You may have seen the viral video making the rounds on social media: a millionaire “Secret Santa” donated $100,000 to the sheriff’s department in Jackson County, Missouri, to hand out to the less fortunate in the community. The generous donor said that this year, he wanted to give law enforcement officers an opportunity to have a positive interaction with members of the community they serve. In the video, officers record the encounters in which they seek out people in run-down cars, homeless people, and other folks who look down on their luck. Instead of giving them a ticket, they give them a thousand dollars!
First of all, this is way cool. I’m even going to admit that I got a little misty-eyed when I watched the video. Shut up. You did too. But there is something troubling that lives beneath the surface of this heartwarming story.
It is an unfortunate fact of life for millions of people in America that if you drive a beat-up car, are homeless, or have the wrong color of skin, you stand a much higher chance of being targeted by law enforcement. And most likely, they won’t be stopping you to make sure your kids have presents under the tree.
Where I live in Albuquerque, New Mexico, the Department of Justice has found that the police department has a pattern and practice of violating the civil rights of people in our city. Since 2010, the Albuquerque Police Department (APD) has shot 41 people, killing 27. Many of those killed were a lot like the people targeted in this heartwarming Christmas video. They were poor. They were homeless. They looked like they could have used some help. One particularly shocking incident in which APD officers gunned down a homeless man for camping illegally was recorded by an officer-worn camera, sparking city-wide protests and calls for police reform.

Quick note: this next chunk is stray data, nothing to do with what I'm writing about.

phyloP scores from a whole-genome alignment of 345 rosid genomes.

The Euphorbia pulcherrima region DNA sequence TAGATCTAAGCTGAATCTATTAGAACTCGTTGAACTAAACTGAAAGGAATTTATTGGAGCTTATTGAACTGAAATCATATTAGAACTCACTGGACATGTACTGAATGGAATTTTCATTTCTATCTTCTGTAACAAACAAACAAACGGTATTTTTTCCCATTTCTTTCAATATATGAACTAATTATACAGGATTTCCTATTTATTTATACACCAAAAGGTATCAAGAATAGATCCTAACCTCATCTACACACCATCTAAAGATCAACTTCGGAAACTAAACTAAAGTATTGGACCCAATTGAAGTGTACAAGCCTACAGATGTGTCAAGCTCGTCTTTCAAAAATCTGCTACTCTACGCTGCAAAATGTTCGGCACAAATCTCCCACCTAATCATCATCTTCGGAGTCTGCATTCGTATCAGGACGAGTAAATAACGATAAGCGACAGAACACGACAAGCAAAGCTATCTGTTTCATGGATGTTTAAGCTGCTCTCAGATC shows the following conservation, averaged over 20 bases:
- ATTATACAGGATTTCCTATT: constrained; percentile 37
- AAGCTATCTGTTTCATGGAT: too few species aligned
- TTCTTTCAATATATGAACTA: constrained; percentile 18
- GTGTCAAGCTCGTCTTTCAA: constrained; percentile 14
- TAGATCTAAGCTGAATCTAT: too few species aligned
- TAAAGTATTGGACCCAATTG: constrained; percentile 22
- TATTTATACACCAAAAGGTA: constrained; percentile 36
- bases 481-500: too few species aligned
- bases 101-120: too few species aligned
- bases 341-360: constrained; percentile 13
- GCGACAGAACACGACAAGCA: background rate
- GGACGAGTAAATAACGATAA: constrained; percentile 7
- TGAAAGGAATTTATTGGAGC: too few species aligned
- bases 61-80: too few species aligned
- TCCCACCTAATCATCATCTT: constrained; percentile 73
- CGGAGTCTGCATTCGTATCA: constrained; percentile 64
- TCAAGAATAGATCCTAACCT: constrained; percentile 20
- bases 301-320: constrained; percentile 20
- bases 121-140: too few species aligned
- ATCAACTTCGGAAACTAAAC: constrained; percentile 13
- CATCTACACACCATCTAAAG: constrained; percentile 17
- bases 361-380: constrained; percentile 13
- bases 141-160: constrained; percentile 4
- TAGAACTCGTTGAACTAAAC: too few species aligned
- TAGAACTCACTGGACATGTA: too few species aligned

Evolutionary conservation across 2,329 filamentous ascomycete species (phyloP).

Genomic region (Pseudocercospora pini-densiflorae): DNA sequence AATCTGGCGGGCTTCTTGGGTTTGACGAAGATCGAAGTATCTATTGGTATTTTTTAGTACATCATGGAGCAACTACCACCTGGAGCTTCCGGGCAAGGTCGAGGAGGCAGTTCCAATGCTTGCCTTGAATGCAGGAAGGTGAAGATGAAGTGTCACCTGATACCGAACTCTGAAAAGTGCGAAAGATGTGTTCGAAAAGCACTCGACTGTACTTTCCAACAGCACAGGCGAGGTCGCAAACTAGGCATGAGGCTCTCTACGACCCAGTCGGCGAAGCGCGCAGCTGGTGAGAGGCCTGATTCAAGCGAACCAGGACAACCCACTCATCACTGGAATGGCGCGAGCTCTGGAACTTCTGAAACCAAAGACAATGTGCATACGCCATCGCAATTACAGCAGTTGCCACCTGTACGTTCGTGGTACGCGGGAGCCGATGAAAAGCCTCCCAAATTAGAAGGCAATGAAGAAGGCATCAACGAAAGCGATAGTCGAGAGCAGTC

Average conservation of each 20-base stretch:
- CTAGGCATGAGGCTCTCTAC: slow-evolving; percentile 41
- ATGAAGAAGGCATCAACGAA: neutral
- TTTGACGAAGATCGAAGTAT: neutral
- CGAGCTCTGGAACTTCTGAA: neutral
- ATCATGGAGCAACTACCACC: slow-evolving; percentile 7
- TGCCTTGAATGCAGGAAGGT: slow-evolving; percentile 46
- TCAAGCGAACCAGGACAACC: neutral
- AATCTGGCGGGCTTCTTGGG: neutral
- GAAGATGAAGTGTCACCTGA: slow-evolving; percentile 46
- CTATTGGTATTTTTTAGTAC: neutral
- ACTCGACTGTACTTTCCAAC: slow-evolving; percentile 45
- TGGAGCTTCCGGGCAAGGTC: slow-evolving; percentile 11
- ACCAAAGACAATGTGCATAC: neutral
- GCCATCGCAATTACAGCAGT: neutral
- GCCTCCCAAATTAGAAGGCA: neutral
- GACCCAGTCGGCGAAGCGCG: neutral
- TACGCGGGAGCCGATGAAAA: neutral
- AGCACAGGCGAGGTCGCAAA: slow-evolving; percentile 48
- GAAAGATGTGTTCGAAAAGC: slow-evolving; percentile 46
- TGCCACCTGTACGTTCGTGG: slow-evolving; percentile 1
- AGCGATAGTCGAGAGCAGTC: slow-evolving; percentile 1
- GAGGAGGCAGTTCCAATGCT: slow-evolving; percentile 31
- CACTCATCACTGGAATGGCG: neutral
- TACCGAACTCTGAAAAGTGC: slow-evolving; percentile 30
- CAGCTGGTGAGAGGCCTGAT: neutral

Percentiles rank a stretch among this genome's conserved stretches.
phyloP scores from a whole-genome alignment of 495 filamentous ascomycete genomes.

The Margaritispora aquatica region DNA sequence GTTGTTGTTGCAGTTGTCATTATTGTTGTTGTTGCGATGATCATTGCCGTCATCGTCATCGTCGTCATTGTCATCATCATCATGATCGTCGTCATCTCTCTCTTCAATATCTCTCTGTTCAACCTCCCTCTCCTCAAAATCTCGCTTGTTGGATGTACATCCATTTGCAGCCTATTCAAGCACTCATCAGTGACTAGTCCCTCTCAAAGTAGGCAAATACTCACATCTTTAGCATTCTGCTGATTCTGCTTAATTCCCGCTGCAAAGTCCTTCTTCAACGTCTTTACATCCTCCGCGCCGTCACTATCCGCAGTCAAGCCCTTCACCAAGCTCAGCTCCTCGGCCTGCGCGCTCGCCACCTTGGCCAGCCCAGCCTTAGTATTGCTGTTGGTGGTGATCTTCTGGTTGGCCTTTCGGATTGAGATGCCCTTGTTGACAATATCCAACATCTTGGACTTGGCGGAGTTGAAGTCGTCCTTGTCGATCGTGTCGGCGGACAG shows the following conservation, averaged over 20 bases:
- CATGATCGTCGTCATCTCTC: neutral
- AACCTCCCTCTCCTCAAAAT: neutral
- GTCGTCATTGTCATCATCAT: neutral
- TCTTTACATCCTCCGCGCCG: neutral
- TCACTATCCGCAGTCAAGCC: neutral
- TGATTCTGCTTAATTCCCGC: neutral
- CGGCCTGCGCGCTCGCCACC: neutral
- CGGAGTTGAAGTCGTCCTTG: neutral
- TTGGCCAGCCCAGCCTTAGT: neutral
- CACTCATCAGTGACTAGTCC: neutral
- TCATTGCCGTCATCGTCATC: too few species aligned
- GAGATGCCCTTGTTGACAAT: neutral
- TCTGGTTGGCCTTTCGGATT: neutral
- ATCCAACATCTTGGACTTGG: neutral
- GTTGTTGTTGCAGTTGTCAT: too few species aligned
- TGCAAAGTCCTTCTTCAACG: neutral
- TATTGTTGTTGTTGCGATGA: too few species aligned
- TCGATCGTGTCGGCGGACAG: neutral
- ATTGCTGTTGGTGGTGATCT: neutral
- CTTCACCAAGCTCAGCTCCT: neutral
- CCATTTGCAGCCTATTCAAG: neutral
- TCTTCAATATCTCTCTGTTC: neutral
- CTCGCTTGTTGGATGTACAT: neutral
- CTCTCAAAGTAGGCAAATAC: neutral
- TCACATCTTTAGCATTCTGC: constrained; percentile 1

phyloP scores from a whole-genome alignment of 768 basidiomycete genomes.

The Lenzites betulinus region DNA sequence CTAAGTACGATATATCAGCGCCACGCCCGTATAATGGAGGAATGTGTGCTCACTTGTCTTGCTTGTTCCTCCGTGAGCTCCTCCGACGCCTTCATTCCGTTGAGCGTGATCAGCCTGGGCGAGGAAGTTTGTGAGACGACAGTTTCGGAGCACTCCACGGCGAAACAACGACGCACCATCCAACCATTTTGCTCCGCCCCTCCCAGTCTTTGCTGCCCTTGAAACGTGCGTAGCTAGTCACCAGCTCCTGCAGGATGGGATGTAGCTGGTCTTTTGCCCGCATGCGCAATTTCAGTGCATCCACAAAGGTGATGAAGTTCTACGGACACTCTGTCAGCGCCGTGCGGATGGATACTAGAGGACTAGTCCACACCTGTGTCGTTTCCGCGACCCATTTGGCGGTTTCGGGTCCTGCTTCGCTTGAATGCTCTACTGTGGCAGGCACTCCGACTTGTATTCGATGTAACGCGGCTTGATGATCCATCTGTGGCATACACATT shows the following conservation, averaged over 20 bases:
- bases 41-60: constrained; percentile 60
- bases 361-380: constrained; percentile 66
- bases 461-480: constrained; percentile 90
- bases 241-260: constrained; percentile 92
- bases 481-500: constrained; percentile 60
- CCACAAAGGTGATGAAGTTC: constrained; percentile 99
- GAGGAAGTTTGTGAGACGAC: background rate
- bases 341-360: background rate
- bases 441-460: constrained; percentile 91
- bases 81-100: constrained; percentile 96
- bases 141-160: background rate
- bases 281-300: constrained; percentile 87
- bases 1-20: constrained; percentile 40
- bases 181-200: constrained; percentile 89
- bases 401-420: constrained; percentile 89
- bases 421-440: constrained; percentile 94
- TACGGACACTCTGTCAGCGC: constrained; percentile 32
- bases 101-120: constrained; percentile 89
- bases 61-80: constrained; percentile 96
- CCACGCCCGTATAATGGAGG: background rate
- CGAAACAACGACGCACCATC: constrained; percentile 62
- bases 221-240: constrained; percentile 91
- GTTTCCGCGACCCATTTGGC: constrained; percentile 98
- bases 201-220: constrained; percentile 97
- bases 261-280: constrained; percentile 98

Knowing from our experience in Albuquerque how important officer worn cameras are, I asked the Jackson County Sheriff’s Office whether their deputies wear cameras in the field all the time, not just when they’re deputized by Santa. It turns out that they don’t. They don’t have the budget for it yet. That doesn’t seem right to me. We should make sure officers are always able to wear body-worn cameras on duty, not just when they’re handing out Christmas presents.
In the first year that the Rialto, California, police department outfitted its officers with body-worn cameras, complaints against police dropped 88 percent and officers’ use of force fell by 60 percent compared to the previous year. Body worn cameras not only hold officers accountable, they also protect them from false accusations of wrongdoing, a Department of Justice review of body camera studies cautiously concluded.
What we have here then is potentially a win-win solution that makes both officers and the public safer when body cameras are used judiciously, meaning adequate privacy policies are in place and the technology isn’t turned into a surveillance tool.
If we, like the Secret Santa in Missouri, want officers to have better interactions with the public, there are a few things we can do. We can pass better laws that don’t criminalize people for being poor, sick, or marginalized, and we can make sure that law enforcement officers are equipped with cameras for everyday use.
These steps would go a long way towards the peace on earth and goodwill towards men we could all use a little bit more of this holiday season.